Micro-blogging service Twitter has removed over 170,000 accounts in a bid to stop Chinese propaganda around coronavirus, George Floyd and Hong Kong protests.
The social media platform removed 23,750 core accounts and 150,000 other accounts created to boost the core accounts, reports Independent.
This comes as the accounts were linked to being favourable to the Chinese government, and unfavourable towards the Hong Kong protests.
Despite the app being blocked in China, the accounts were targeted at Chinese speakers around the world.
According to Researchers at the Australian Strategic Policy Institute, the online campaign was aimed at speakers outside of the country “with the intention of influencing perceptions on key issues, including the Hong Kong protests, exiled Chinese billionaire Guo Wengui and, to a lesser extent, Covid-19 and Taiwan,” reports The Guardian.
Experts analysed the tweets – timings of the posts suggested most had been posted during business hours in Beijing, and only a limited amount on the weekend.
The analysis was based on 348,608 tweets from January 2018 and April 2020.
Majority of the accounts, 78.5% had no followers, with 95% containing less than eight followers – however these accounts had high levels of engagement which might not have been organic.
Tweets were predominantly favouring the Chinese government, with some focusing on the Black Lives Matter protests in the US.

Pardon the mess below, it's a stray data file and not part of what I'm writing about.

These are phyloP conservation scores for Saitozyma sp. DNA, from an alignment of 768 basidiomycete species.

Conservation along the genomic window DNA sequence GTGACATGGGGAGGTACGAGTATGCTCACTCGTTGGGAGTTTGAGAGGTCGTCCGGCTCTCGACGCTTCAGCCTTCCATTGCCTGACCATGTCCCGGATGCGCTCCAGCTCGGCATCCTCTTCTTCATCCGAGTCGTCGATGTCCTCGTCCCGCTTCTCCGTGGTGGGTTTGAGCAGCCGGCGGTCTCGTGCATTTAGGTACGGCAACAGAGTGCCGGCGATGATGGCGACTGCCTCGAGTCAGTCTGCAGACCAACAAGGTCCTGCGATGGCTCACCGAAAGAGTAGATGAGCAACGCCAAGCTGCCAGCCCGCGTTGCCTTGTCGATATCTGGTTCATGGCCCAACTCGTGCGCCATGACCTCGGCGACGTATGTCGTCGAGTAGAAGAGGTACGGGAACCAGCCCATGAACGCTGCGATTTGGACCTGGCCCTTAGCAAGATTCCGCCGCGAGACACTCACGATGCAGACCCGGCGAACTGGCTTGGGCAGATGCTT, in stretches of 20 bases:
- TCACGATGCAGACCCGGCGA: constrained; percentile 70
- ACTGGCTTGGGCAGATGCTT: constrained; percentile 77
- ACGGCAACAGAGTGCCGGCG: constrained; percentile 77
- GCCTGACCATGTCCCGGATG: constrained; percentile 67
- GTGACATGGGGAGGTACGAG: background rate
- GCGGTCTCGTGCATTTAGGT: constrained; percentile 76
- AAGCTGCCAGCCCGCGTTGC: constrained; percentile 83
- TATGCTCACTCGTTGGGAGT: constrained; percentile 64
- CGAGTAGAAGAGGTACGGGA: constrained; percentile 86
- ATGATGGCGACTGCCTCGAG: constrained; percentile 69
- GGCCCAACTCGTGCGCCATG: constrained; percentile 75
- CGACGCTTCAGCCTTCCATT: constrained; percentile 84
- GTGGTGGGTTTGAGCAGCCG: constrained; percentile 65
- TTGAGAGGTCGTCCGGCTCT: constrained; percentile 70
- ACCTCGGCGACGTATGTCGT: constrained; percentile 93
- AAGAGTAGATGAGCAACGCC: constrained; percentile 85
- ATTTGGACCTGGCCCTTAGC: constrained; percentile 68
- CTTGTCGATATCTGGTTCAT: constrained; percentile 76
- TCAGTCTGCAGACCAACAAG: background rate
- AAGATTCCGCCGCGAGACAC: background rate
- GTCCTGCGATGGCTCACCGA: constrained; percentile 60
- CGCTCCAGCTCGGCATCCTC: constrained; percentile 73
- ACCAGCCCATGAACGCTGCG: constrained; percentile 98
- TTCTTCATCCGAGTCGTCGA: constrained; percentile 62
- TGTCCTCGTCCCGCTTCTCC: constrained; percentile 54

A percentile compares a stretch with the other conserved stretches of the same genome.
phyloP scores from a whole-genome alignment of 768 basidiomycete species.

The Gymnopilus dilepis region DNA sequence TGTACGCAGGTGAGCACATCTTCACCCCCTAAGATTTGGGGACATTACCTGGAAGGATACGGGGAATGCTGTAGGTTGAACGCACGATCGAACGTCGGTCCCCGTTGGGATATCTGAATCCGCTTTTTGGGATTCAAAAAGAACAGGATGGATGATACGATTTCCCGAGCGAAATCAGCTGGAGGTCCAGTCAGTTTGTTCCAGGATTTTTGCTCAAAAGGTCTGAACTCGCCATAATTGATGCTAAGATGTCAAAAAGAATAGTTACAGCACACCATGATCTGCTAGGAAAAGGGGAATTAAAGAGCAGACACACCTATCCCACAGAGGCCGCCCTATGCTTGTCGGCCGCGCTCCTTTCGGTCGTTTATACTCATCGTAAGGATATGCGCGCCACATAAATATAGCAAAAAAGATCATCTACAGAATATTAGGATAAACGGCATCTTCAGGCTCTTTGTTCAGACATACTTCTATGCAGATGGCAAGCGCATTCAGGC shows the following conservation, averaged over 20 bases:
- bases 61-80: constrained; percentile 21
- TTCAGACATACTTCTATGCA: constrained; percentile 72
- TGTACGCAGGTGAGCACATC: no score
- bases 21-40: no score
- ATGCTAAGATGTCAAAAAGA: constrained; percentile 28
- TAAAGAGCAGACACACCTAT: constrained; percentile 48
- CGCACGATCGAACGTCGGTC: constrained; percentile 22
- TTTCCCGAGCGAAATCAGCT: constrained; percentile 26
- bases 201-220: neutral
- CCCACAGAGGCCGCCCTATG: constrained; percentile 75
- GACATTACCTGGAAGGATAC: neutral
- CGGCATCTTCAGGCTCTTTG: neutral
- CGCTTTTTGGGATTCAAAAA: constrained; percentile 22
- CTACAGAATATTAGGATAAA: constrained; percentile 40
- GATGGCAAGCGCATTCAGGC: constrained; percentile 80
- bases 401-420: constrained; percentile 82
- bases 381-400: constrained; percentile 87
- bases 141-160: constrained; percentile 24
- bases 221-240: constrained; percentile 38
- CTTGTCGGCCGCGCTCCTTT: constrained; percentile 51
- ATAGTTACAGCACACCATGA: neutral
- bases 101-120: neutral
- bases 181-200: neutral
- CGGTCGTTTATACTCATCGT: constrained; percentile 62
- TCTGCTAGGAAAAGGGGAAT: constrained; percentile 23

The Australian Strategic Policy Institute believes the intention behind the move is to create a “moral equivalence” between China and the US..
The institute added this would be through showing the “hypocrisy for its criticism of the response by police to protests in Hong Kong, while the US’s own police and troops use violence against protests in the US, and warns Hong Kong protesters not to think they can rely on the US for support against China’s national interests.”
In addition to this, messages were also targeted around Taiwan and the coronavirus pandemic.
Twitter and Facebook are banned in China and the use of western accounts for campaigns is relatively new.
The researchers said: “We should expect continued evolution and improvement, given the enormous resourcing the Chinese party‑state can bring to bear in aligning state messaging across its diplomacy, state media and covert influence operations.”